Nicolle's Creations Hair & Beauty

 

Baby to Toddler Hair

Whether we're talking wispy strands or lots of locks, caring for and washing baby or toddler hair can be a challenge. Here's a step-by-step guide to caring for their hair easier on everyone.

 

As your toddler becomes more mobile and capable of feeding themselves they are going to get pretty grimy. Everything from dirt to dinner will find its way into their hair, which means you’ll need to become a professional at toddler hair care, especially the cleaning part.

 

Use these strategies to keep the process simple, quick, and as stress free as possible.

 

Step 1: Brush first to prevent tangling. Tangles in toddler hair are enemy number one. It is much easier to remove tangles when hair is dry, so de-knot with a brush or wide-toothed comb before your little one goes into the tub for bath time fun and you won’t have to tangle with tangles as much after.

Step 2: Wet hair, not eyes. When it comes to washing toddler hair, gently does it, is a must. Choose a “no-tears” or super-gentle shampoo, which won’t sting your child’s eyes. It's not just shampoo that is irritating to the eyes: Even plain water can bother those baby blues (or browns), so you’ll want to do your best to keep their eyes dry. Using a handheld shower nozzle is ideal, since it directs the water exactly where you want it to go, but you can get good results, too, with a shower visor, a washcloth placed over your child’s eyes, or by making sure to lean your child’s head back while you wash their hair.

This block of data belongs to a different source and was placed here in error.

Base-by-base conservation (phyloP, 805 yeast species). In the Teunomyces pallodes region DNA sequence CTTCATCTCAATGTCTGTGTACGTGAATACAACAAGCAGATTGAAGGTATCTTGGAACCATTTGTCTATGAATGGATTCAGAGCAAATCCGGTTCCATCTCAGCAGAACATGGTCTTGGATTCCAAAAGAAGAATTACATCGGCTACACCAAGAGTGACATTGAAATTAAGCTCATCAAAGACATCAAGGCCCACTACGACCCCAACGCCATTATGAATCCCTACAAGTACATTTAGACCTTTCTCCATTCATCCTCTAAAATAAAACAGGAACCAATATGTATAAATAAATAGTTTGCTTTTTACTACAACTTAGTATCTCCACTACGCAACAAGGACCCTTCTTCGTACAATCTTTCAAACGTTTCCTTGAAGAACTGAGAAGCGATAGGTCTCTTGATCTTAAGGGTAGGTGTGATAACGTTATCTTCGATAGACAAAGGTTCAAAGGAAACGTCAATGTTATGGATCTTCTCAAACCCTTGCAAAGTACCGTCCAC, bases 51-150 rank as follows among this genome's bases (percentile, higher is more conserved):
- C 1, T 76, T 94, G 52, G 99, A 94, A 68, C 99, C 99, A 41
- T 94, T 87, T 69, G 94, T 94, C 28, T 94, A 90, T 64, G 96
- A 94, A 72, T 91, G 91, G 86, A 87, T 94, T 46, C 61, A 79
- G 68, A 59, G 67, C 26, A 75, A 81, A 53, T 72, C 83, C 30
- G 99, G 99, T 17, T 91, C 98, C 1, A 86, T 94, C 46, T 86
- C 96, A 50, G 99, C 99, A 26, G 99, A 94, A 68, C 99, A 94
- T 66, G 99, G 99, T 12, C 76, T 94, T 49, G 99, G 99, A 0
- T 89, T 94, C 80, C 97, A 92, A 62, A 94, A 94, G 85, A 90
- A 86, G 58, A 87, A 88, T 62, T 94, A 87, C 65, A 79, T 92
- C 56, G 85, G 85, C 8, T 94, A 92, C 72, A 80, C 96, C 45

Step 3: Suds up. Even if your child has a mane of thick hair, a little shampoo goes a long way, so use no more than a 5 cent-sized amount. Your instinct may be to rub the shampoo into a big, foamy lather, but you’ll actually get fewer tangles if you pat the shampoo gently through the hair. You don’t need to shampoo daily unless your child’s hair is really dirty: Shampooing two to three times a week should be fine for most toddlers.

Step 4: Rinse cycle. Being careful to shield your child's, give the head a thorough rinse. Leaving shampoo residue behind actually makes hair dirtier, giving grime more of a chance to stick there.

For the Shampoo-Averse: Some children can’t stand shampooing (or resist bath time altogether!) no matter how gentle you are. Try these strategies to tone down the torture when washing toddler hair:

  • Put up an unbreakable mirror so they can watch as you sculpt their sudsy hair in silly ways.
  • Give them a turn to help with their own hair or to shampoo a toy — finding little chores for children lets “mummy’s little helper” feel special!
  • Use “special” shampoos — ones that foam up, have delicious smells, or feature a favorite character on the container.
  • Don’t underestimate the power of distraction — sing a song, tell a story, or present an irresistible homemade bath toy.